The Sixers went through dramatic ups and downs Saturday night in a 124-116 loss to the Warriors that seemed like an upset early on but turned into a disappointment for them.

• The Sixers scored … ready for this? You sure? Forty-seven points in the first quarter. They led the defending champions by 21 during a quarter that prompted double takes at the scoreboard.

The Sixers put together enough noteworthy plays in the first 12 minutes for a highlight reel: one-handed dunks and three-pointers by Joel Embiid, slams by Ben Simmons and a steal followed by a trey by Robert Covington to name a few.

The team shot a monster 73.1 percent from the field and 66.7 percent from three, led by 4 for 4 from Covington in the first game since signing his contract extension.

• You didn’t expect the Warriors would be quiet out of halftime, did you? Veteran teams — championship-winning veteran teams — make adjustments. They outscored the Sixers, 47-15, in the third and took a 10-point lead heading into the fourth. Steph Curry netted 20 points in the quarter. The Sixers shot 1 for 7 from three during the third and did not hit a basket in the final 2:20 of the quarter.

• Where did the third shut down on the Sixers end? Simmons attempted just one field goal in the third (0 for 1) compared to eight attempts in the first half. JJ Redick (0 for 3 from the field) was scoreless, too. Adding to that, Embiid had two points and did not pull down a rebound in the quarter. (Saric had six.) 

• The problem with playing the Warriors is, give them an inch — in many cases, all they need is a deficit less than 20 points — and they will take advantage. Even though they looked completely out of the game in the first half, they have been there, done that and know how to flip the switch. 

• Twenty-plus point performances by Simmons (23 points, eight rebounds, 12 assists), Embiid (21 points, eight rebounds), Covington (20 points, six rebounds) and Redick (20 points) were not enough to overcome 35 points by Curry and 27 from Kevin Durant. 

• The Sixers and Warriors flip-flopped shooting halves: 59 percent by the Sixers compared to 47 percent by the Warriors in the first half. In the second, the Sixers shot just 38 percent while the Warriors knocked down 62 percent.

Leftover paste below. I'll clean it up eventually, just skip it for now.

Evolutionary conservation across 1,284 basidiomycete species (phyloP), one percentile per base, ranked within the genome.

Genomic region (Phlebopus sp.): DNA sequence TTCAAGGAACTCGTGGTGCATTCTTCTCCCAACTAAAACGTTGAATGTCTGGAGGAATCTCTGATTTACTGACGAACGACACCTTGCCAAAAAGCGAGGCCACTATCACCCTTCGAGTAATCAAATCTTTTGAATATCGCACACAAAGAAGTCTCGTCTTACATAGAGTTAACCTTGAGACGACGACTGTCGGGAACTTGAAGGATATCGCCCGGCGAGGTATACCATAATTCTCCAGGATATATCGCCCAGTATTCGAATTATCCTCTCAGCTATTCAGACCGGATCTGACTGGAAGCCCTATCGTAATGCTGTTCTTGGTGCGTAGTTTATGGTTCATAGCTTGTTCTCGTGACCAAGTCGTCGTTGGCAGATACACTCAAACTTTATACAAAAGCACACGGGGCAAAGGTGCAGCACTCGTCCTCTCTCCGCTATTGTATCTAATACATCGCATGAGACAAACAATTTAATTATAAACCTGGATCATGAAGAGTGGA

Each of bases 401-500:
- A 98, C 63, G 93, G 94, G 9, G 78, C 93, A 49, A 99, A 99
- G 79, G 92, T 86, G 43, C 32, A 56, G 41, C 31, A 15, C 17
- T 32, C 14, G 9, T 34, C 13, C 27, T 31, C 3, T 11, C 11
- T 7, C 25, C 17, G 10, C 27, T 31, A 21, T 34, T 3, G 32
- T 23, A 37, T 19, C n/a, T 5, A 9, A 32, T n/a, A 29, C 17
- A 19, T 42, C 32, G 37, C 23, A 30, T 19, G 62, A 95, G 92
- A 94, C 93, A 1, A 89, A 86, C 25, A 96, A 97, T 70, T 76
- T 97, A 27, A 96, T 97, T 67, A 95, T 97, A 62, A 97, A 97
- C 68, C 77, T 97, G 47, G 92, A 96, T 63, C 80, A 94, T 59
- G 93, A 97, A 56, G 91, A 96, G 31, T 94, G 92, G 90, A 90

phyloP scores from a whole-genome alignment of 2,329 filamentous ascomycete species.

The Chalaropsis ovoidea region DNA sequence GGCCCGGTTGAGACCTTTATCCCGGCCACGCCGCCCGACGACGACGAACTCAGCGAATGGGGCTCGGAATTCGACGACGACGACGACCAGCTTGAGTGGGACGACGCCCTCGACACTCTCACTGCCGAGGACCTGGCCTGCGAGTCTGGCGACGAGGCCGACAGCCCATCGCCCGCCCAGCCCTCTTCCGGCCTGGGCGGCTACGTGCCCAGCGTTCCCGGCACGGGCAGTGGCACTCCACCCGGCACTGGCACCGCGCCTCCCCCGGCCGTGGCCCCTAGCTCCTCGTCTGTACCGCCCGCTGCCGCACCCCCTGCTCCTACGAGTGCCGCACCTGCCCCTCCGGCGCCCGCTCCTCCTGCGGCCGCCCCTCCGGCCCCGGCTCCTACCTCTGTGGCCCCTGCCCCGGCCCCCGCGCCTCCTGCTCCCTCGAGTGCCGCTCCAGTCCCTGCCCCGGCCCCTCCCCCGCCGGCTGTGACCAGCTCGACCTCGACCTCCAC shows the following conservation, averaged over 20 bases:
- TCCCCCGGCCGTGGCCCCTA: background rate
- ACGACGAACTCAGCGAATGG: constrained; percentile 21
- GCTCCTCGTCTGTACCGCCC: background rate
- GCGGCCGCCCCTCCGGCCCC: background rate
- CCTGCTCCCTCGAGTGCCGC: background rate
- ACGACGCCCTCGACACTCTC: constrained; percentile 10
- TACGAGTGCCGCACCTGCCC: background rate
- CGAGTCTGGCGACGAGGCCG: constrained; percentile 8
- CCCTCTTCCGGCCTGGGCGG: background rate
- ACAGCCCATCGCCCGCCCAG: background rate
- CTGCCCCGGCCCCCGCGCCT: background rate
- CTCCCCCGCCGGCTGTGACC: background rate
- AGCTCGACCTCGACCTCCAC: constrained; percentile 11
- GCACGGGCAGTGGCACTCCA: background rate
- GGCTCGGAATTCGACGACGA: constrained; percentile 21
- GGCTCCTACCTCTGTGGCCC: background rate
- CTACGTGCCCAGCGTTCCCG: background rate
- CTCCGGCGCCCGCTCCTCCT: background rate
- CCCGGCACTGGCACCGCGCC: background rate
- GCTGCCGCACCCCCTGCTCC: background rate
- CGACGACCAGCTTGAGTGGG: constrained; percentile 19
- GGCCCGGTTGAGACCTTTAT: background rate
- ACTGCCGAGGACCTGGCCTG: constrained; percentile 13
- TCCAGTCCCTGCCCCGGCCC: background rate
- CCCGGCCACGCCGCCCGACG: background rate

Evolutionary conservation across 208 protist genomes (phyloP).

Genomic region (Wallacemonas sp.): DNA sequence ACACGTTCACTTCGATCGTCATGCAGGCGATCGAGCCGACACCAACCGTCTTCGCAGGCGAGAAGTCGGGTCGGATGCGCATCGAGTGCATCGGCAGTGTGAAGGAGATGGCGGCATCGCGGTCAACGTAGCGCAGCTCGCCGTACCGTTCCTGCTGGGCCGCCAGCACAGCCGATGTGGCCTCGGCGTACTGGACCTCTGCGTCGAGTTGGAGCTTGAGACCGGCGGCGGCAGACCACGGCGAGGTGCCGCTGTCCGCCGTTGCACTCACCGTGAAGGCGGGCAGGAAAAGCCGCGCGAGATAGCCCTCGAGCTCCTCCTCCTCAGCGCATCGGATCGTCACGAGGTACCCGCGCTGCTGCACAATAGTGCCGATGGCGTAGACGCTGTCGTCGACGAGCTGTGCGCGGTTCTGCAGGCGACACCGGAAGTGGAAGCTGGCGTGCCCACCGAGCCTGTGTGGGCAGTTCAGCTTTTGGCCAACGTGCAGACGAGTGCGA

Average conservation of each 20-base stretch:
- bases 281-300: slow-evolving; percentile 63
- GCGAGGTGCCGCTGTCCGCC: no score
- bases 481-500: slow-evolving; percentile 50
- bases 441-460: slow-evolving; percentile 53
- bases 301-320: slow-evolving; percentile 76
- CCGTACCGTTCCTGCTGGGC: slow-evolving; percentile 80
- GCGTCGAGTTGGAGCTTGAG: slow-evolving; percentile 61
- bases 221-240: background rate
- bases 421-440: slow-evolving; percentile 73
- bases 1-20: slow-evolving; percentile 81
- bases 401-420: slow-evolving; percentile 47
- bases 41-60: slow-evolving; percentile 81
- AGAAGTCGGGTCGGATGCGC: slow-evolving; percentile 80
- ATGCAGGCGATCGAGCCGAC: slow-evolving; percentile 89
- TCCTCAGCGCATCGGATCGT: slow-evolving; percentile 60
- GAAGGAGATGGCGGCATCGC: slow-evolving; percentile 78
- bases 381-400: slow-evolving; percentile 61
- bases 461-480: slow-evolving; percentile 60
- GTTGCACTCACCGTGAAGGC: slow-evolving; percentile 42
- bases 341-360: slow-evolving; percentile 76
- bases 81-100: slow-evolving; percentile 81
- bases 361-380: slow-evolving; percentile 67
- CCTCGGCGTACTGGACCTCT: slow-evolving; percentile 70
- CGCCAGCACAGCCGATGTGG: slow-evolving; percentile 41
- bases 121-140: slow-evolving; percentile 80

• Simmons did whatever he wanted early on.

There was this …

… and this

… to name a few.

• Injury update: Markelle Fultz (right shoulder), Justin Anderson (left leg), Nik Stauskas (right ankle), Jerryd Bayless (left wrist) and Jahlil Okafor (personal) were out for the Sixers. 

• In years past, the seats would have been occupied by those wearing Warriors jerseys for a must-see opponent in town. On Saturday, it was clear the fans came to the Wells Fargo Center to watch the home team. 

• The early matchup between Saric and Zaza Pachulia was intriguing to watch. They both bring international experience to the court and had been familiar with each other’s game before Saric got to Philadelphia: Saric following Pachulia in the NBA and Pachulia learning about Saric’s play in Turkey. Pachulia referred to the Sixers forward as a  “young, talented kid” and “smart” last season.

• Notes and Numbers: The Sixers tied the record for most points scored in a half (74) by either team at the Wells Fargo Center. … Redick netted career three-pointer No. 1,300. He currently ranks 15th among active players. … The Warriors improved to 4-0 in the next game following a loss. They were defeated by the Celtics on Thursday. … The Sixers have lost 10 straight against the Warriors. Their last win was on March 2, 2013.